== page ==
traditional food in Ireland

Lough Neagh Eels

A Lough is nothing but a lake and Lough Neagh is the largest freshwater lake by area in the British Isles.

Sustainable and traditional fishing is carried out on Lough Neagh to catch wild eels which are then smoked, jellied or fried in chunks.

While many mistake the eel to be a water snake, it is nothing but a slithery fish and is very creamy to taste!

Although many of the eels caught are exported they are available in many restaurants across Northern Ireland.

Be it the Queen Scallops, Mussels or the Oysters, the seafood in Northern Ireland was the freshest I’ve had in a long while and while it cannot be termed traditional, it definitely deserves a mention. Many restaurants sell fresh fish and double up as restaurants too, ensuring you only get the freshest food!

In comparison to the other European countries, Northern Ireland may not have an extensive variety of traditional fare to offer but once you’ve had the above, you can rest assured that you’ve had all the Irish dishes that are definitely unique to Northern Ireland!


traditional food in Ireland

traditional food in Ireland


Traditional food in Ireland

  • I had Ulster Fry at the place we were staying at. But I’m sure many cafe’s must be serving it throughout the country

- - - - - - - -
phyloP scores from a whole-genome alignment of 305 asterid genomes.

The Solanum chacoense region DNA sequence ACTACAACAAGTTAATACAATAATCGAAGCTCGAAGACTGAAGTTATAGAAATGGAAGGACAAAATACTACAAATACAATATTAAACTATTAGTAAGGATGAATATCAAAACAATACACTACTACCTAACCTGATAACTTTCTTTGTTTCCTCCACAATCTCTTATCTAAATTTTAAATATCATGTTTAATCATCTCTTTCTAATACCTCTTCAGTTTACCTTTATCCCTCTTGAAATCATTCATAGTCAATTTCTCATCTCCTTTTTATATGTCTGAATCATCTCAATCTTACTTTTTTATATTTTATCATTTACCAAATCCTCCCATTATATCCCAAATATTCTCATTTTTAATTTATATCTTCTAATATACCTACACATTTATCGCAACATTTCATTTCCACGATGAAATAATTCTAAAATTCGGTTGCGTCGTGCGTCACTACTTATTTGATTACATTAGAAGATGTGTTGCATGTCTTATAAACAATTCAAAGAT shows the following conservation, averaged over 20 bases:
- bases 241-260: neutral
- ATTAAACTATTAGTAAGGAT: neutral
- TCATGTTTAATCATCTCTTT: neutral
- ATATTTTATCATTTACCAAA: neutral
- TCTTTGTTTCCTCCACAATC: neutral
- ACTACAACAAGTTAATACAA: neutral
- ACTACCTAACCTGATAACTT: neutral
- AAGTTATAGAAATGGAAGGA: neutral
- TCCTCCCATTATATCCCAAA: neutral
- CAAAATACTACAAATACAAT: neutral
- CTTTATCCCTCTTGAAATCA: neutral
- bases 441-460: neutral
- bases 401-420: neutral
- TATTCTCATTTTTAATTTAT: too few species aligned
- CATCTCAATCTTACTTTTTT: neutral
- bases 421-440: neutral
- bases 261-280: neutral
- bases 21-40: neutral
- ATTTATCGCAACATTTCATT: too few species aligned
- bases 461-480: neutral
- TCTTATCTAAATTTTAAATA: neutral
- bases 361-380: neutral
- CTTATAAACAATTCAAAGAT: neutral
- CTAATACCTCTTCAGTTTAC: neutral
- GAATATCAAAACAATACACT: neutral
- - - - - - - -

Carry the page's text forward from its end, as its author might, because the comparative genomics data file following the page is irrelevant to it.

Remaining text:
• I tried my first boxty at Holohan’s on the barge and I loved it. Not overpriced and great service. Their steak was great too and so were the desserts. Reservations suggested

  • If you’re looking for excellent seafood, Mourne Seafood Bar should be at the top of your list. They sell fish and the same is used for the dishes too. Top quality and great taste. Reservations required

  • Cobh is an excellent destination in Ireland where you can find most of these dishes

  • The Duke Of York is a great place to hang out and get some pub food

  • The Allotment Bistro Restaurant, The Lantern are other places where the food was good, coacn’t say traditional but nevertheless good

  • If you’re looking for more info how how to make that Irish adventure more fun, there’s lots of resources here!


All the articles for planning a great getaway to Norther Ireland (including a Game of Thrones tour) are here!

I sometimes feel I only travel for food and then sneak attractions when possible! Do you love trying out the local cuisine at a new place?